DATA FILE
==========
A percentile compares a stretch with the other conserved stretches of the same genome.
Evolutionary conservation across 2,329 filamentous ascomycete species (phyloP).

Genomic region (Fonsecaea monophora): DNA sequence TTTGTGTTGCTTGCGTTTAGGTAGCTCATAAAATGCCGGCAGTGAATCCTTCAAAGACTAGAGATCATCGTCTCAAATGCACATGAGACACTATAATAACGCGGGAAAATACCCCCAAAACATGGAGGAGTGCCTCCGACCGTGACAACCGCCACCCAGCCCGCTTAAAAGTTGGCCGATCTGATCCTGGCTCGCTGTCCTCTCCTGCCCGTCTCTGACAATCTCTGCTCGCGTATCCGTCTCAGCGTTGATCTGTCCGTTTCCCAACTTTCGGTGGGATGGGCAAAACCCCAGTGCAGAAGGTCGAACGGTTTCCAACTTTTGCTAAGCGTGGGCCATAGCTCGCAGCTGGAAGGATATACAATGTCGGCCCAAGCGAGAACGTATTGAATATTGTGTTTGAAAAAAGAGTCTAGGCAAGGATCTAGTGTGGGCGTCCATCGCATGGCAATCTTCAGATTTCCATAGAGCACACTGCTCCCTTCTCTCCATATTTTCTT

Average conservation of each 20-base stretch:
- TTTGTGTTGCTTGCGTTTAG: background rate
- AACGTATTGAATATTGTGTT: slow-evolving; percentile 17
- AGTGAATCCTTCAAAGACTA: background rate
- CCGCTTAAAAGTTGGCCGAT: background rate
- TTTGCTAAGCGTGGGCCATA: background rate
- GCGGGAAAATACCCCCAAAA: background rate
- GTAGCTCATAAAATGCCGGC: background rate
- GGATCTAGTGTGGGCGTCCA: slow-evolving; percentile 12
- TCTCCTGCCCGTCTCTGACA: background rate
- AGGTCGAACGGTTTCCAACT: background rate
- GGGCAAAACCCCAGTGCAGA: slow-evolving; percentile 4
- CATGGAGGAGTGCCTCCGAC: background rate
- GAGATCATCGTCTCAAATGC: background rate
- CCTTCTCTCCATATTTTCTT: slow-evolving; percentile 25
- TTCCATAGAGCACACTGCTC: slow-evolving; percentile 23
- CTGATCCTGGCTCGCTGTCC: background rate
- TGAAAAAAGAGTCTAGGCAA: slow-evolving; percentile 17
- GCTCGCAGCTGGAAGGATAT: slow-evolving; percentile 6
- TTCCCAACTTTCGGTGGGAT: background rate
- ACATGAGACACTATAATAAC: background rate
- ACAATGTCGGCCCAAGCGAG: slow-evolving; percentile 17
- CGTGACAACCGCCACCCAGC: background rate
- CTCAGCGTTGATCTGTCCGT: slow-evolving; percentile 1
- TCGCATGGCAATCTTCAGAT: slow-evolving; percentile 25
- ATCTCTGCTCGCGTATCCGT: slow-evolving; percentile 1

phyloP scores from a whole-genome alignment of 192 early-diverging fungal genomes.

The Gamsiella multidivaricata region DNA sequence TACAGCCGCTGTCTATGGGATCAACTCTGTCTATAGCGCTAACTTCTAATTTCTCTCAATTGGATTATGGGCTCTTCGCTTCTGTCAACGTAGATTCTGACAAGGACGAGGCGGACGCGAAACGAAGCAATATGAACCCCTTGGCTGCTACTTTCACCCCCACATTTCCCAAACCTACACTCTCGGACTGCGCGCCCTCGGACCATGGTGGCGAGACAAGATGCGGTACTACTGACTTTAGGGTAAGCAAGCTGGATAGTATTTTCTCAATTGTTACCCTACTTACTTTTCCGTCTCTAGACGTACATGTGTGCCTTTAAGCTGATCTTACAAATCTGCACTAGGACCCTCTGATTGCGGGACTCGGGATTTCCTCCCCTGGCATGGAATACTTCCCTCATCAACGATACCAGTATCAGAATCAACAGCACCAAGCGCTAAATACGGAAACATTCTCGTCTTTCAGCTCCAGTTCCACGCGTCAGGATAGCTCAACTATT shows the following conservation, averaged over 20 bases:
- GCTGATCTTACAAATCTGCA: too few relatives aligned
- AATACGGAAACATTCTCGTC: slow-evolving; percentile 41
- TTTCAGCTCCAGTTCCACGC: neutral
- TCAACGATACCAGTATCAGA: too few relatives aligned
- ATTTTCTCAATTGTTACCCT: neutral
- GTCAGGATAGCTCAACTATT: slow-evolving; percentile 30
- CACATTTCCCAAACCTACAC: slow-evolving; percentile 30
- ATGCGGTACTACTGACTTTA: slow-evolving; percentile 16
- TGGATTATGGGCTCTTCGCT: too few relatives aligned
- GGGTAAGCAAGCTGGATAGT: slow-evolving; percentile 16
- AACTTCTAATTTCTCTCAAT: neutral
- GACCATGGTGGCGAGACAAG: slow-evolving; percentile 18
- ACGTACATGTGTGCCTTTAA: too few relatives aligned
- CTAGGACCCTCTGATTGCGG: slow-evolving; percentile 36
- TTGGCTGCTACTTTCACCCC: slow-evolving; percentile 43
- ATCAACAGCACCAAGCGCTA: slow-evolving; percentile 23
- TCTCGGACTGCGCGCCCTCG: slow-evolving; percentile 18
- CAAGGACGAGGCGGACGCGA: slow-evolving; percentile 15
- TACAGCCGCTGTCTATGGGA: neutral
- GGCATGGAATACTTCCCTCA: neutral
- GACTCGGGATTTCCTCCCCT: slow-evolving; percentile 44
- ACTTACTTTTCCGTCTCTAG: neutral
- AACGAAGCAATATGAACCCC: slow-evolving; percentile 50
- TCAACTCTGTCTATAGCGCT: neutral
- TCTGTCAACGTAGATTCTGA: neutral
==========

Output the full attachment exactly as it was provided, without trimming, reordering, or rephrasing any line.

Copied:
A percentile compares a stretch with the other conserved stretches of the same genome.
Evolutionary conservation across 2,329 filamentous ascomycete species (phyloP).

Genomic region (Fonsecaea monophora): DNA sequence TTTGTGTTGCTTGCGTTTAGGTAGCTCATAAAATGCCGGCAGTGAATCCTTCAAAGACTAGAGATCATCGTCTCAAATGCACATGAGACACTATAATAACGCGGGAAAATACCCCCAAAACATGGAGGAGTGCCTCCGACCGTGACAACCGCCACCCAGCCCGCTTAAAAGTTGGCCGATCTGATCCTGGCTCGCTGTCCTCTCCTGCCCGTCTCTGACAATCTCTGCTCGCGTATCCGTCTCAGCGTTGATCTGTCCGTTTCCCAACTTTCGGTGGGATGGGCAAAACCCCAGTGCAGAAGGTCGAACGGTTTCCAACTTTTGCTAAGCGTGGGCCATAGCTCGCAGCTGGAAGGATATACAATGTCGGCCCAAGCGAGAACGTATTGAATATTGTGTTTGAAAAAAGAGTCTAGGCAAGGATCTAGTGTGGGCGTCCATCGCATGGCAATCTTCAGATTTCCATAGAGCACACTGCTCCCTTCTCTCCATATTTTCTT

Average conservation of each 20-base stretch:
- TTTGTGTTGCTTGCGTTTAG: background rate
- AACGTATTGAATATTGTGTT: slow-evolving; percentile 17
- AGTGAATCCTTCAAAGACTA: background rate
- CCGCTTAAAAGTTGGCCGAT: background rate
- TTTGCTAAGCGTGGGCCATA: background rate
- GCGGGAAAATACCCCCAAAA: background rate
- GTAGCTCATAAAATGCCGGC: background rate
- GGATCTAGTGTGGGCGTCCA: slow-evolving; percentile 12
- TCTCCTGCCCGTCTCTGACA: background rate
- AGGTCGAACGGTTTCCAACT: background rate
- GGGCAAAACCCCAGTGCAGA: slow-evolving; percentile 4
- CATGGAGGAGTGCCTCCGAC: background rate
- GAGATCATCGTCTCAAATGC: background rate
- CCTTCTCTCCATATTTTCTT: slow-evolving; percentile 25
- TTCCATAGAGCACACTGCTC: slow-evolving; percentile 23
- CTGATCCTGGCTCGCTGTCC: background rate
- TGAAAAAAGAGTCTAGGCAA: slow-evolving; percentile 17
- GCTCGCAGCTGGAAGGATAT: slow-evolving; percentile 6
- TTCCCAACTTTCGGTGGGAT: background rate
- ACATGAGACACTATAATAAC: background rate
- ACAATGTCGGCCCAAGCGAG: slow-evolving; percentile 17
- CGTGACAACCGCCACCCAGC: background rate
- CTCAGCGTTGATCTGTCCGT: slow-evolving; percentile 1
- TCGCATGGCAATCTTCAGAT: slow-evolving; percentile 25
- ATCTCTGCTCGCGTATCCGT: slow-evolving; percentile 1

phyloP scores from a whole-genome alignment of 192 early-diverging fungal genomes.

The Gamsiella multidivaricata region DNA sequence TACAGCCGCTGTCTATGGGATCAACTCTGTCTATAGCGCTAACTTCTAATTTCTCTCAATTGGATTATGGGCTCTTCGCTTCTGTCAACGTAGATTCTGACAAGGACGAGGCGGACGCGAAACGAAGCAATATGAACCCCTTGGCTGCTACTTTCACCCCCACATTTCCCAAACCTACACTCTCGGACTGCGCGCCCTCGGACCATGGTGGCGAGACAAGATGCGGTACTACTGACTTTAGGGTAAGCAAGCTGGATAGTATTTTCTCAATTGTTACCCTACTTACTTTTCCGTCTCTAGACGTACATGTGTGCCTTTAAGCTGATCTTACAAATCTGCACTAGGACCCTCTGATTGCGGGACTCGGGATTTCCTCCCCTGGCATGGAATACTTCCCTCATCAACGATACCAGTATCAGAATCAACAGCACCAAGCGCTAAATACGGAAACATTCTCGTCTTTCAGCTCCAGTTCCACGCGTCAGGATAGCTCAACTATT shows the following conservation, averaged over 20 bases:
- GCTGATCTTACAAATCTGCA: too few relatives aligned
- AATACGGAAACATTCTCGTC: slow-evolving; percentile 41
- TTTCAGCTCCAGTTCCACGC: neutral
- TCAACGATACCAGTATCAGA: too few relatives aligned
- ATTTTCTCAATTGTTACCCT: neutral
- GTCAGGATAGCTCAACTATT: slow-evolving; percentile 30
- CACATTTCCCAAACCTACAC: slow-evolving; percentile 30
- ATGCGGTACTACTGACTTTA: slow-evolving; percentile 16
- TGGATTATGGGCTCTTCGCT: too few relatives aligned
- GGGTAAGCAAGCTGGATAGT: slow-evolving; percentile 16
- AACTTCTAATTTCTCTCAAT: neutral
- GACCATGGTGGCGAGACAAG: slow-evolving; percentile 18
- ACGTACATGTGTGCCTTTAA: too few relatives aligned
- CTAGGACCCTCTGATTGCGG: slow-evolving; percentile 36
- TTGGCTGCTACTTTCACCCC: slow-evolving; percentile 43
- ATCAACAGCACCAAGCGCTA: slow-evolving; percentile 23
- TCTCGGACTGCGCGCCCTCG: slow-evolving; percentile 18
- CAAGGACGAGGCGGACGCGA: slow-evolving; percentile 15
- TACAGCCGCTGTCTATGGGA: neutral
- GGCATGGAATACTTCCCTCA: neutral
- GACTCGGGATTTCCTCCCCT: slow-evolving; percentile 44
- ACTTACTTTTCCGTCTCTAG: neutral
- AACGAAGCAATATGAACCCC: slow-evolving; percentile 50
- TCAACTCTGTCTATAGCGCT: neutral
- TCTGTCAACGTAGATTCTGA: neutral